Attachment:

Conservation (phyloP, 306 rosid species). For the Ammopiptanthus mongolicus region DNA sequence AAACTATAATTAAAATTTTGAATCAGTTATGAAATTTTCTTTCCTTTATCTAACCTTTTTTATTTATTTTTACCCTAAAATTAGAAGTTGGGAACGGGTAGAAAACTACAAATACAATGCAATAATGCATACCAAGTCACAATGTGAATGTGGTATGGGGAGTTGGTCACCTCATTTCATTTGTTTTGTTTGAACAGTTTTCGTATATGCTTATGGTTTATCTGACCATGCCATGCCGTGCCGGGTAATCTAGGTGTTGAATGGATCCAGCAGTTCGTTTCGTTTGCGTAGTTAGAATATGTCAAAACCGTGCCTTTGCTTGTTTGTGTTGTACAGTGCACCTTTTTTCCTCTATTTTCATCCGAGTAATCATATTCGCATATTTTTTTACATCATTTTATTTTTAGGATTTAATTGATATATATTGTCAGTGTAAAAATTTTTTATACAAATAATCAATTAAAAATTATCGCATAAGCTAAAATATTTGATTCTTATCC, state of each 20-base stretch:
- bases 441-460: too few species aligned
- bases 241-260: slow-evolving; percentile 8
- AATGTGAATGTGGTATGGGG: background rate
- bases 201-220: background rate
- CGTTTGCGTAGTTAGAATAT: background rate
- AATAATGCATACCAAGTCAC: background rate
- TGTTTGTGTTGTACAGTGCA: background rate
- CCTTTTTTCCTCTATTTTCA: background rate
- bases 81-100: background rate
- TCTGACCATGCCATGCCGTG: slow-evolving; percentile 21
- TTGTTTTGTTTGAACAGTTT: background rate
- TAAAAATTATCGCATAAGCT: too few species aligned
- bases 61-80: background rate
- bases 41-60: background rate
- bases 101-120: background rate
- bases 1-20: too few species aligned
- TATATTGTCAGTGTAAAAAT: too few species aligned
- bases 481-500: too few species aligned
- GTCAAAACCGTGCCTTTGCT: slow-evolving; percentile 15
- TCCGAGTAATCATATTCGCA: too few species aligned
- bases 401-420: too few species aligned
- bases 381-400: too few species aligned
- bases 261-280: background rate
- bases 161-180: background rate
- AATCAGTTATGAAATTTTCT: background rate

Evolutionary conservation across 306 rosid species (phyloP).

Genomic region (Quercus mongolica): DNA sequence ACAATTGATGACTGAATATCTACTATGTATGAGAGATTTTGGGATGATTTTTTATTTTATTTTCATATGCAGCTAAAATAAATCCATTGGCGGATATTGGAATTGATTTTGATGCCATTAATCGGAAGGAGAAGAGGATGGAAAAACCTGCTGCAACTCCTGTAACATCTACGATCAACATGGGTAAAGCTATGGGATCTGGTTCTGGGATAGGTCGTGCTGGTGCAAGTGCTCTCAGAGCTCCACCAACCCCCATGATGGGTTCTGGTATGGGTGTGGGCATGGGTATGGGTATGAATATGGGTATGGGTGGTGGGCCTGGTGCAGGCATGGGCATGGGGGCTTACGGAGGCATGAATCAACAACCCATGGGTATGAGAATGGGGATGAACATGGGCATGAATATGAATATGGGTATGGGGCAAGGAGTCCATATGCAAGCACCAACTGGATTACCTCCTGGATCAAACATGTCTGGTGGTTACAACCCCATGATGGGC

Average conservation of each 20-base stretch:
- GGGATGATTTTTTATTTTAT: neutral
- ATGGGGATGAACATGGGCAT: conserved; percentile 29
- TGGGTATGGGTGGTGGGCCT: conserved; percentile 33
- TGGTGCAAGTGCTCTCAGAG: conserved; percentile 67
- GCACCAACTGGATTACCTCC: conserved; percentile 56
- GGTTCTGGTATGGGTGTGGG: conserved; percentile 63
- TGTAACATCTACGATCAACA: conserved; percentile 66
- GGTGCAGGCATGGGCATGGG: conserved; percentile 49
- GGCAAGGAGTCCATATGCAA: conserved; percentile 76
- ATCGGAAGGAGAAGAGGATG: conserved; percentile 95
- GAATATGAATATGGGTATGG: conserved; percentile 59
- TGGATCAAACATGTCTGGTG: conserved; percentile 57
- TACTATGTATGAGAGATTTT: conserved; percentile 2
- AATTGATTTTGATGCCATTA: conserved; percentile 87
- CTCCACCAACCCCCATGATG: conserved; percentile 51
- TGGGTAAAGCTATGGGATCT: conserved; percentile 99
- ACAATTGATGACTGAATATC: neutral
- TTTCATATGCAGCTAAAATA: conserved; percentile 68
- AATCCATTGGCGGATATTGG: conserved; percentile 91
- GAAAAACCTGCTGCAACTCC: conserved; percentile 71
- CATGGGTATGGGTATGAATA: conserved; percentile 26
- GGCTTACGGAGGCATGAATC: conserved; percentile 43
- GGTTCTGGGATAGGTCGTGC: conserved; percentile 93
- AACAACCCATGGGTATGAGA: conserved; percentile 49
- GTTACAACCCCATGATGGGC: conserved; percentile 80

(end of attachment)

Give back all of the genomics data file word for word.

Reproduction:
Conservation (phyloP, 306 rosid species). For the Ammopiptanthus mongolicus region DNA sequence AAACTATAATTAAAATTTTGAATCAGTTATGAAATTTTCTTTCCTTTATCTAACCTTTTTTATTTATTTTTACCCTAAAATTAGAAGTTGGGAACGGGTAGAAAACTACAAATACAATGCAATAATGCATACCAAGTCACAATGTGAATGTGGTATGGGGAGTTGGTCACCTCATTTCATTTGTTTTGTTTGAACAGTTTTCGTATATGCTTATGGTTTATCTGACCATGCCATGCCGTGCCGGGTAATCTAGGTGTTGAATGGATCCAGCAGTTCGTTTCGTTTGCGTAGTTAGAATATGTCAAAACCGTGCCTTTGCTTGTTTGTGTTGTACAGTGCACCTTTTTTCCTCTATTTTCATCCGAGTAATCATATTCGCATATTTTTTTACATCATTTTATTTTTAGGATTTAATTGATATATATTGTCAGTGTAAAAATTTTTTATACAAATAATCAATTAAAAATTATCGCATAAGCTAAAATATTTGATTCTTATCC, state of each 20-base stretch:
- bases 441-460: too few species aligned
- bases 241-260: slow-evolving; percentile 8
- AATGTGAATGTGGTATGGGG: background rate
- bases 201-220: background rate
- CGTTTGCGTAGTTAGAATAT: background rate
- AATAATGCATACCAAGTCAC: background rate
- TGTTTGTGTTGTACAGTGCA: background rate
- CCTTTTTTCCTCTATTTTCA: background rate
- bases 81-100: background rate
- TCTGACCATGCCATGCCGTG: slow-evolving; percentile 21
- TTGTTTTGTTTGAACAGTTT: background rate
- TAAAAATTATCGCATAAGCT: too few species aligned
- bases 61-80: background rate
- bases 41-60: background rate
- bases 101-120: background rate
- bases 1-20: too few species aligned
- TATATTGTCAGTGTAAAAAT: too few species aligned
- bases 481-500: too few species aligned
- GTCAAAACCGTGCCTTTGCT: slow-evolving; percentile 15
- TCCGAGTAATCATATTCGCA: too few species aligned
- bases 401-420: too few species aligned
- bases 381-400: too few species aligned
- bases 261-280: background rate
- bases 161-180: background rate
- AATCAGTTATGAAATTTTCT: background rate

Evolutionary conservation across 306 rosid species (phyloP).

Genomic region (Quercus mongolica): DNA sequence ACAATTGATGACTGAATATCTACTATGTATGAGAGATTTTGGGATGATTTTTTATTTTATTTTCATATGCAGCTAAAATAAATCCATTGGCGGATATTGGAATTGATTTTGATGCCATTAATCGGAAGGAGAAGAGGATGGAAAAACCTGCTGCAACTCCTGTAACATCTACGATCAACATGGGTAAAGCTATGGGATCTGGTTCTGGGATAGGTCGTGCTGGTGCAAGTGCTCTCAGAGCTCCACCAACCCCCATGATGGGTTCTGGTATGGGTGTGGGCATGGGTATGGGTATGAATATGGGTATGGGTGGTGGGCCTGGTGCAGGCATGGGCATGGGGGCTTACGGAGGCATGAATCAACAACCCATGGGTATGAGAATGGGGATGAACATGGGCATGAATATGAATATGGGTATGGGGCAAGGAGTCCATATGCAAGCACCAACTGGATTACCTCCTGGATCAAACATGTCTGGTGGTTACAACCCCATGATGGGC

Average conservation of each 20-base stretch:
- GGGATGATTTTTTATTTTAT: neutral
- ATGGGGATGAACATGGGCAT: conserved; percentile 29
- TGGGTATGGGTGGTGGGCCT: conserved; percentile 33
- TGGTGCAAGTGCTCTCAGAG: conserved; percentile 67
- GCACCAACTGGATTACCTCC: conserved; percentile 56
- GGTTCTGGTATGGGTGTGGG: conserved; percentile 63
- TGTAACATCTACGATCAACA: conserved; percentile 66
- GGTGCAGGCATGGGCATGGG: conserved; percentile 49
- GGCAAGGAGTCCATATGCAA: conserved; percentile 76
- ATCGGAAGGAGAAGAGGATG: conserved; percentile 95
- GAATATGAATATGGGTATGG: conserved; percentile 59
- TGGATCAAACATGTCTGGTG: conserved; percentile 57
- TACTATGTATGAGAGATTTT: conserved; percentile 2
- AATTGATTTTGATGCCATTA: conserved; percentile 87
- CTCCACCAACCCCCATGATG: conserved; percentile 51
- TGGGTAAAGCTATGGGATCT: conserved; percentile 99
- ACAATTGATGACTGAATATC: neutral
- TTTCATATGCAGCTAAAATA: conserved; percentile 68
- AATCCATTGGCGGATATTGG: conserved; percentile 91
- GAAAAACCTGCTGCAACTCC: conserved; percentile 71
- CATGGGTATGGGTATGAATA: conserved; percentile 26
- GGCTTACGGAGGCATGAATC: conserved; percentile 43
- GGTTCTGGGATAGGTCGTGC: conserved; percentile 93
- AACAACCCATGGGTATGAGA: conserved; percentile 49
- GTTACAACCCCATGATGGGC: conserved; percentile 80